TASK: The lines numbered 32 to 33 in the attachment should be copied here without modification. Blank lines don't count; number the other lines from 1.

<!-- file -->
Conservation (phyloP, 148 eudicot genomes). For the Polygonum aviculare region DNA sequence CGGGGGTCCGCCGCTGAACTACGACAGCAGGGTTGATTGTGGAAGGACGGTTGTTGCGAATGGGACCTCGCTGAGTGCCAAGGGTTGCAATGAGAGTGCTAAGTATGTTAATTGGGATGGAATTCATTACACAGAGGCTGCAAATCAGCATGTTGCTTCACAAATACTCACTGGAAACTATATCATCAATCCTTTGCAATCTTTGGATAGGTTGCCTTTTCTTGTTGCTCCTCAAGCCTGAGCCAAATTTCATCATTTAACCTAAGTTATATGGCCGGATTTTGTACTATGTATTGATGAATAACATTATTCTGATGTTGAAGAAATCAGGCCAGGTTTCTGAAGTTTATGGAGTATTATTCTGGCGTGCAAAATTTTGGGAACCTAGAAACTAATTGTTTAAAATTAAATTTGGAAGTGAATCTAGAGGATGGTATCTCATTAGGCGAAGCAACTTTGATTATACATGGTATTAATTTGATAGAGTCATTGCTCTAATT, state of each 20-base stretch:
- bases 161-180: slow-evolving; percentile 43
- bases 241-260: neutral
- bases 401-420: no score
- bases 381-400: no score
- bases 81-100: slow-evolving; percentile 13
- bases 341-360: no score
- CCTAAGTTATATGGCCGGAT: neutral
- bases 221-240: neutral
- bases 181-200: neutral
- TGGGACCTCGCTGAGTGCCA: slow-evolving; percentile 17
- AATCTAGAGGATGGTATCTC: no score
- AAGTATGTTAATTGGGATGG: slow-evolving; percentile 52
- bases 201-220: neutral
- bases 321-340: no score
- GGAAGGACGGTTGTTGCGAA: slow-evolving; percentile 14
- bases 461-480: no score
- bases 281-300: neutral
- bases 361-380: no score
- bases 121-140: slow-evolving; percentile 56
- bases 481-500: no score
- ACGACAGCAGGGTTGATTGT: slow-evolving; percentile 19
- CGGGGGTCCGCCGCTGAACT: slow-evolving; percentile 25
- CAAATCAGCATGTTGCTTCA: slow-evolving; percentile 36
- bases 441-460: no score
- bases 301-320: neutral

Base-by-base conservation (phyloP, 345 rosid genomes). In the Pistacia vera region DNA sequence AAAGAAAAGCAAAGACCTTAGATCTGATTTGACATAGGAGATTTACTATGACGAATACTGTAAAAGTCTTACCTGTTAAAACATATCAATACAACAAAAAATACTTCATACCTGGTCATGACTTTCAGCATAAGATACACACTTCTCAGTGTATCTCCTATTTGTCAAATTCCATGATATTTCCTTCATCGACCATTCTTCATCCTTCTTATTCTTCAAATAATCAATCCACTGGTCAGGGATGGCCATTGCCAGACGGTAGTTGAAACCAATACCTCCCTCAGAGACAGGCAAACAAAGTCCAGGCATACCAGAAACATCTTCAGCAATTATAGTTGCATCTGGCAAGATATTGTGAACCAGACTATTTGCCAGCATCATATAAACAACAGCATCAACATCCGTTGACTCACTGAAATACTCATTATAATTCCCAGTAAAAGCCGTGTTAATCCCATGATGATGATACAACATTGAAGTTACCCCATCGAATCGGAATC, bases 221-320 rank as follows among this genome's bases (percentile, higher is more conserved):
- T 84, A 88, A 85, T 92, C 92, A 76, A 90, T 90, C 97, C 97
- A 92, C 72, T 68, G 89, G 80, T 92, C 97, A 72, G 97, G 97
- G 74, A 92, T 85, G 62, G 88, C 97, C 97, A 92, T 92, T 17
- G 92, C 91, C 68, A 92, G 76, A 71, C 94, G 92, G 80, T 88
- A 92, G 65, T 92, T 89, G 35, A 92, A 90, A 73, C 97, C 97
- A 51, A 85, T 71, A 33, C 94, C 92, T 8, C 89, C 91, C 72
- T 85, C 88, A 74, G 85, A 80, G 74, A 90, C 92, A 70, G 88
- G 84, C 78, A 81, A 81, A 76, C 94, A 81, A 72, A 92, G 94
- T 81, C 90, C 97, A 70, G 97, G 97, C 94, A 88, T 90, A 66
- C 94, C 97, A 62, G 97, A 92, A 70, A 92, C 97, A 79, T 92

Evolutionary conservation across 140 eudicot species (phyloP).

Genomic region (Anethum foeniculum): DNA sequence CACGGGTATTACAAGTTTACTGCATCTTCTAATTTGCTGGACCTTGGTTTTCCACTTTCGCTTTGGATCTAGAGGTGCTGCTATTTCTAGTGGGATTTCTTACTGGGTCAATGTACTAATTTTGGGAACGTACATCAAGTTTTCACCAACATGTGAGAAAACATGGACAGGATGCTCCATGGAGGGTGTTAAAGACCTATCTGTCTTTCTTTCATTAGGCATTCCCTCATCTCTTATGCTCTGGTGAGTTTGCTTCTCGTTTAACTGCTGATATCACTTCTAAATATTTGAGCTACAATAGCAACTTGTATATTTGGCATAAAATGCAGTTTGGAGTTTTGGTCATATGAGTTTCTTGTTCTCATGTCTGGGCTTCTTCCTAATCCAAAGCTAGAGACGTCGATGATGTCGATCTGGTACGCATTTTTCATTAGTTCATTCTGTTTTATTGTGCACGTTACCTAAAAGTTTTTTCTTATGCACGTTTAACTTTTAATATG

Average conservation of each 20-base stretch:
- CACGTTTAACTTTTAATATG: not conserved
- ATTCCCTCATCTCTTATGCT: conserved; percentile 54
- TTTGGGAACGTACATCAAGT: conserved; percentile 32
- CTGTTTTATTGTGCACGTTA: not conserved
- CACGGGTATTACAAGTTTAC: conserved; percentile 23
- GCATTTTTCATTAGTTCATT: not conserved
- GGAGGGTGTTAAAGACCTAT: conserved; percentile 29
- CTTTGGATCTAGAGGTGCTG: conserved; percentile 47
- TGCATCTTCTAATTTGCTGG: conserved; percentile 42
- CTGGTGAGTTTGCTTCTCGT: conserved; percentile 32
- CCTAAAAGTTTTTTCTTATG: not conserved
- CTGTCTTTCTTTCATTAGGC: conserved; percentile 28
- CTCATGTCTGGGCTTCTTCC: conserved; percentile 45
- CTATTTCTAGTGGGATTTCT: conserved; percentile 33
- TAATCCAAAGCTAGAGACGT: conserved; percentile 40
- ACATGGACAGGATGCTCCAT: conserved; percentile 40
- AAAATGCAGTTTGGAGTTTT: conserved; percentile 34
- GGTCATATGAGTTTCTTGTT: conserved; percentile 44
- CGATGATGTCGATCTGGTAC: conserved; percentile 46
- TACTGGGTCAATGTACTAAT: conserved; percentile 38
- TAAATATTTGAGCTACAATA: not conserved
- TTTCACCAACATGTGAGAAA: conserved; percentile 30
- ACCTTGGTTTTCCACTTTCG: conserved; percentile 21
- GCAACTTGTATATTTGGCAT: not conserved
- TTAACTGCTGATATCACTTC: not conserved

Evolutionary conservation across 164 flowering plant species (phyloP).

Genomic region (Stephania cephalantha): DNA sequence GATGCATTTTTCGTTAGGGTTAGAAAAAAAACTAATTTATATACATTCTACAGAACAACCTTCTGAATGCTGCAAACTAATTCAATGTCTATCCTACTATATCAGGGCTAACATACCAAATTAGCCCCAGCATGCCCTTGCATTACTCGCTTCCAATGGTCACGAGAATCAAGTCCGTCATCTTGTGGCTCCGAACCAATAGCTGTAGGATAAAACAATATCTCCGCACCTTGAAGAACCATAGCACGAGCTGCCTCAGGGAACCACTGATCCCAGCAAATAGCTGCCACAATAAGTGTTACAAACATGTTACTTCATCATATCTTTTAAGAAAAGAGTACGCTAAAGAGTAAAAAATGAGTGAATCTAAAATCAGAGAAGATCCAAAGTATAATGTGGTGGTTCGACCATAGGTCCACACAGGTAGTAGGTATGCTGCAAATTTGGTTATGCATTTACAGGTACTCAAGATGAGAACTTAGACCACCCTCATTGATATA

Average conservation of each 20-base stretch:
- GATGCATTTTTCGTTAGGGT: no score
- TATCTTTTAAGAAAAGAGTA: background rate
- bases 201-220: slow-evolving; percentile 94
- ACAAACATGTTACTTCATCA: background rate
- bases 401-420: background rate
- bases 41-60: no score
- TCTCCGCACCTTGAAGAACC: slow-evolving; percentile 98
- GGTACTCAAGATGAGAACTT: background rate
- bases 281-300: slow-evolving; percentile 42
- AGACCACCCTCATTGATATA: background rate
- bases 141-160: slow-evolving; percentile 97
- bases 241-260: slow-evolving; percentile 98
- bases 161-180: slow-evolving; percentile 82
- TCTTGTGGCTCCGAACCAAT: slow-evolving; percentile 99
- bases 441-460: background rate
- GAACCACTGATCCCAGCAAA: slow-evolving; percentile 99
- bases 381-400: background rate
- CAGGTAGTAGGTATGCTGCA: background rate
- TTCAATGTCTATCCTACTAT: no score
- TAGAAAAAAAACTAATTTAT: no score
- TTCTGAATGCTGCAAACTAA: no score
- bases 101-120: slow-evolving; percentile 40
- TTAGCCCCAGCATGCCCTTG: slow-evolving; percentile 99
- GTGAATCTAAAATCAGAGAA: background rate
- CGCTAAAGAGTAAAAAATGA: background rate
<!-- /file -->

- A 92, G 65, T 92, T 89, G 35, A 92, A 90, A 73, C 97, C 97
- A 51, A 85, T 71, A 33, C 94, C 92, T 8, C 89, C 91, C 72